Roy Hodgson insists he is not concerned about the form and fitness of Harry Kane, but has acknowledged that Jamie Vardy and Daniel Sturridge are both pushing to start for England against Slovakia on Monday.
Vardy and Sturridge both came off the bench to score in the Three Lions' 2-1 win over Wales at Euro 2016, following a second consecutive below-par display from the Tottenham star.Hodgson does not feel that the striker's apparent struggles are an issue ahead of England's final Group B match, but admits that he may make changes to reflect the form of certain players.
"I don't think it's absolutely necessary," he told a news conference on Sunday, when asked about potential changes.
"The players are in good shape and it won't be a problem to keep the same side. But there are other players knocking hard on the door, anxious to get their chance and show what they can do. It's a question of what we'd like to do, rather than what we have to do."
Pressed on whether he has specific concerns about the condition of Kane, who has failed to replicate his impressive club form at the tournament, Hodgson replied: "No I don't. I have spoken to Harry. He's been very good in training the last couple of days.
"I don't think he's suffering more than any other player. No problem with him in that respect.
"As for Jamie and Daniel - I'm sure they'd like another chance too. It's a decision that has to be made."
The England manager has also responded to comments by Football Association chief executive Greg Dyke, who suggested to the BBC that Hodgson may have to guide the team to the quarter-finals or even the last four to earn a contract extension.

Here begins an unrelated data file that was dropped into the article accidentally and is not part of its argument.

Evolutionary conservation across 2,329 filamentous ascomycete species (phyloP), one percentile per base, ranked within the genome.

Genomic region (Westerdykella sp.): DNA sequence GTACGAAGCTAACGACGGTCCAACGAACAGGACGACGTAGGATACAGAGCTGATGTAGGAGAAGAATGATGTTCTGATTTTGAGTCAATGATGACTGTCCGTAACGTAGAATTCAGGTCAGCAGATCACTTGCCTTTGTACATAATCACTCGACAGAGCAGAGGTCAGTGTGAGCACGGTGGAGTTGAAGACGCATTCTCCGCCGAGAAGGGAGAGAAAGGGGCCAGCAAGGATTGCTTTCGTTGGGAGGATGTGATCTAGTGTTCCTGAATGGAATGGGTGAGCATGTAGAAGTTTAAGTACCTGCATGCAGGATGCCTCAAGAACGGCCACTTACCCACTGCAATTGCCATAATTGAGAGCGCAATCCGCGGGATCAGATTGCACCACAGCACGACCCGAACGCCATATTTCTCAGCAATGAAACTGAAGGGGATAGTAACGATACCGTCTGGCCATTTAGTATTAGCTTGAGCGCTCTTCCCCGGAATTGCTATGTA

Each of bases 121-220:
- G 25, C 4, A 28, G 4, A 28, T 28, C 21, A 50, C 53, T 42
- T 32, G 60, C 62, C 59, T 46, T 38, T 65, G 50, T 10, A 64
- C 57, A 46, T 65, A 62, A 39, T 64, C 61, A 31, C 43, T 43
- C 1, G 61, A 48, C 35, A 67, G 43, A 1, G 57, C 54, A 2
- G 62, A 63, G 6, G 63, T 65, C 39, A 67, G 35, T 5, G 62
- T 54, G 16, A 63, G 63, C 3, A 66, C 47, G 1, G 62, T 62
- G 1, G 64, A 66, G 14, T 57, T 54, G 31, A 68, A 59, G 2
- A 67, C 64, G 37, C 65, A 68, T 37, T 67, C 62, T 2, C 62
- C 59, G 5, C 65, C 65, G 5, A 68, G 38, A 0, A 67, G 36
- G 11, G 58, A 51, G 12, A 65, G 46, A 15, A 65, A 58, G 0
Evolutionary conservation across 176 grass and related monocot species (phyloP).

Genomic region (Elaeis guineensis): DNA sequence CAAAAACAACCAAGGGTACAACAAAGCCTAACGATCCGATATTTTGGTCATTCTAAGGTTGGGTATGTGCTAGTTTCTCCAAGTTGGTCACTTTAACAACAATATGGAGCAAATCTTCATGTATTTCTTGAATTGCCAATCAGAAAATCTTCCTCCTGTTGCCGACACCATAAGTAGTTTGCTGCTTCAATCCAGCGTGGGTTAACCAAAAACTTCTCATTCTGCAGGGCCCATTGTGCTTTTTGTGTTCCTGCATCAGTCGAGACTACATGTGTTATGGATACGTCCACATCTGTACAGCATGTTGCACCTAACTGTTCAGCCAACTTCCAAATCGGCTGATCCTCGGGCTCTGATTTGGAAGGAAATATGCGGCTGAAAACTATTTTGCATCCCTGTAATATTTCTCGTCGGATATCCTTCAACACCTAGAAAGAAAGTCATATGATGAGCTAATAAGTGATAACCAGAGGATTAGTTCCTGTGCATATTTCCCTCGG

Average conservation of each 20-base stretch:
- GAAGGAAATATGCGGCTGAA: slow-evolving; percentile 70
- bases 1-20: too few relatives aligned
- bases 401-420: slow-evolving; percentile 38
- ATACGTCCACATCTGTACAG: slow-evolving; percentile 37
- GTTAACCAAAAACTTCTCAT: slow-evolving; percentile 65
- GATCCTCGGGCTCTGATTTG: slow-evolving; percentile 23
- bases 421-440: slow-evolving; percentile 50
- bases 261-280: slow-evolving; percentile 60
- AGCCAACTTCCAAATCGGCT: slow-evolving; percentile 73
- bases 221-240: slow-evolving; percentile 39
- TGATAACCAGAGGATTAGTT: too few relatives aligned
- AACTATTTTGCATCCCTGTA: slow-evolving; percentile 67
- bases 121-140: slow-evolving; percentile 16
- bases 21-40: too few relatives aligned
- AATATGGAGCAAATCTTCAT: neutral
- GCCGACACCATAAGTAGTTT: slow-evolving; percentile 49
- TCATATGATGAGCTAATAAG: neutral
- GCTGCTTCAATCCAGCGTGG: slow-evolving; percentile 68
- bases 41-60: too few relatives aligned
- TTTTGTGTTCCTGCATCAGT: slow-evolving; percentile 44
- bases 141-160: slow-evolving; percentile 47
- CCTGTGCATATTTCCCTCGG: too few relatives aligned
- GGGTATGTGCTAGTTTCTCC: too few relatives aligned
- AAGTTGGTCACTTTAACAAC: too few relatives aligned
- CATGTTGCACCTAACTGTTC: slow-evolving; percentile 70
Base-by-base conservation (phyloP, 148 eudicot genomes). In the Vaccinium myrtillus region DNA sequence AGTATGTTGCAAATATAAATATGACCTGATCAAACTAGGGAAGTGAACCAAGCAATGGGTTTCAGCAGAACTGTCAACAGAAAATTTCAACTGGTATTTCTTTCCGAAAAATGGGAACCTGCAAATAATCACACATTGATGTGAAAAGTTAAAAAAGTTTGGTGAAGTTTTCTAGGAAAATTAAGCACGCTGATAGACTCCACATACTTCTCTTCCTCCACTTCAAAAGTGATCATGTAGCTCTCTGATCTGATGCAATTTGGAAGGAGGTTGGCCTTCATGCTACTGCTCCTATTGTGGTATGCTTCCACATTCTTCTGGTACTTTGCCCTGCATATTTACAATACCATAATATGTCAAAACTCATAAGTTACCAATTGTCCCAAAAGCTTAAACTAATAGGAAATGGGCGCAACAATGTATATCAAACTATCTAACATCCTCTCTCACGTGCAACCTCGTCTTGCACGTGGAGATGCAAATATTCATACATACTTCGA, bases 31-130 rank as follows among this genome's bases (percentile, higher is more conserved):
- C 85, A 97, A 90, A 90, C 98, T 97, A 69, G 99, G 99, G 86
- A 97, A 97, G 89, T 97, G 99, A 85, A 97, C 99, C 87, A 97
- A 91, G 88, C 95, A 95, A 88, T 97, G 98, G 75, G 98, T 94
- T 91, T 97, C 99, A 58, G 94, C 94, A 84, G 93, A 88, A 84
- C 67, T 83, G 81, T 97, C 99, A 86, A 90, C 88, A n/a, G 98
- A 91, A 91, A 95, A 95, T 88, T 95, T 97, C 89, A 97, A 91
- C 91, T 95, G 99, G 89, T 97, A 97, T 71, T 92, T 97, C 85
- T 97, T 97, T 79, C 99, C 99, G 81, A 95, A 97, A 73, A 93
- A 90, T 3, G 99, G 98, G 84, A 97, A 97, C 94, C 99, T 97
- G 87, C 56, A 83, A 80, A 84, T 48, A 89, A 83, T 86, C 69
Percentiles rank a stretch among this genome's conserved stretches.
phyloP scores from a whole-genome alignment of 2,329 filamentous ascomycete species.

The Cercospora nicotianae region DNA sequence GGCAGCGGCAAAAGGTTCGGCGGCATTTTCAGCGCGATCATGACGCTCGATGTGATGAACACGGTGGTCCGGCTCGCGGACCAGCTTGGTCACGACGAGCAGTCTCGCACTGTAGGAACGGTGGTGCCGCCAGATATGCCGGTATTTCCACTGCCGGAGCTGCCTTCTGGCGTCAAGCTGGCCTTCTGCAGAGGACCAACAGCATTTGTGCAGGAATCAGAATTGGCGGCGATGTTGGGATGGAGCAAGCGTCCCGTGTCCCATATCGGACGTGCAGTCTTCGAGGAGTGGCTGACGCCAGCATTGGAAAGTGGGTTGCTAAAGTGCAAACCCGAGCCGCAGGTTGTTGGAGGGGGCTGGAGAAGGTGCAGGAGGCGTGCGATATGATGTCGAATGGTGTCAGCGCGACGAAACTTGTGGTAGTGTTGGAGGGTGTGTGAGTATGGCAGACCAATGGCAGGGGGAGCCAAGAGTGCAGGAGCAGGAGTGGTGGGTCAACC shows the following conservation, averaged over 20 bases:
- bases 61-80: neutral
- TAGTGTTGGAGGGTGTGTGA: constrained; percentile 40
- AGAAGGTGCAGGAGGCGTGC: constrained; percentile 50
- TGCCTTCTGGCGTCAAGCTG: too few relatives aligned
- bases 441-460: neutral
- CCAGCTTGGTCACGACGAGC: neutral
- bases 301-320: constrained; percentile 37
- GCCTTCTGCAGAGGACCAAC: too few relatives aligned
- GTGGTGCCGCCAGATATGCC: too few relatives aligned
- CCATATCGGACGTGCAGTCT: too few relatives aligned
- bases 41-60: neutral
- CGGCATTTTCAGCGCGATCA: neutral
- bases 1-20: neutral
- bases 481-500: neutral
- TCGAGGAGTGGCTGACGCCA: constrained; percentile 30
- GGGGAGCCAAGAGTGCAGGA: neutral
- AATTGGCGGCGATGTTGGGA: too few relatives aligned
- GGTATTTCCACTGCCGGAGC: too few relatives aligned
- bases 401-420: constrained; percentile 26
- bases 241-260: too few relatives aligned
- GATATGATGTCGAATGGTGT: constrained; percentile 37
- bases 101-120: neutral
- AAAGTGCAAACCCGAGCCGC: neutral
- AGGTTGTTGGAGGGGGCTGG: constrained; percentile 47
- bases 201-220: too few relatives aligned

"It's been raised many times before," he continued.
"It doesn't make any difference to me to be honest. My contract runs out after this tournament. It's a fact everyone knows. Nothing changes in that respect.
"There's only one thing on our mind ... to see how far we can go. We concentrate on what we can do. That's what we'll keep on doing.
"The FA will need to make a decision with regards to what they want to do.
"All we can do is prepare football teams. Success could depend on many things. We could play badly, look like a poor team and sneak through. Or you could play well and fall foul of something like we did against Russia," he added, referring to the late goal England conceded to draw their opener 1-1 in Marseille after dominating at Stade Velodrome.
"Does that mean we're doing very badly? As coaches all we can do is work hopefully. And then the people that make the decisions will decide if the people they've got leading the team are the right person."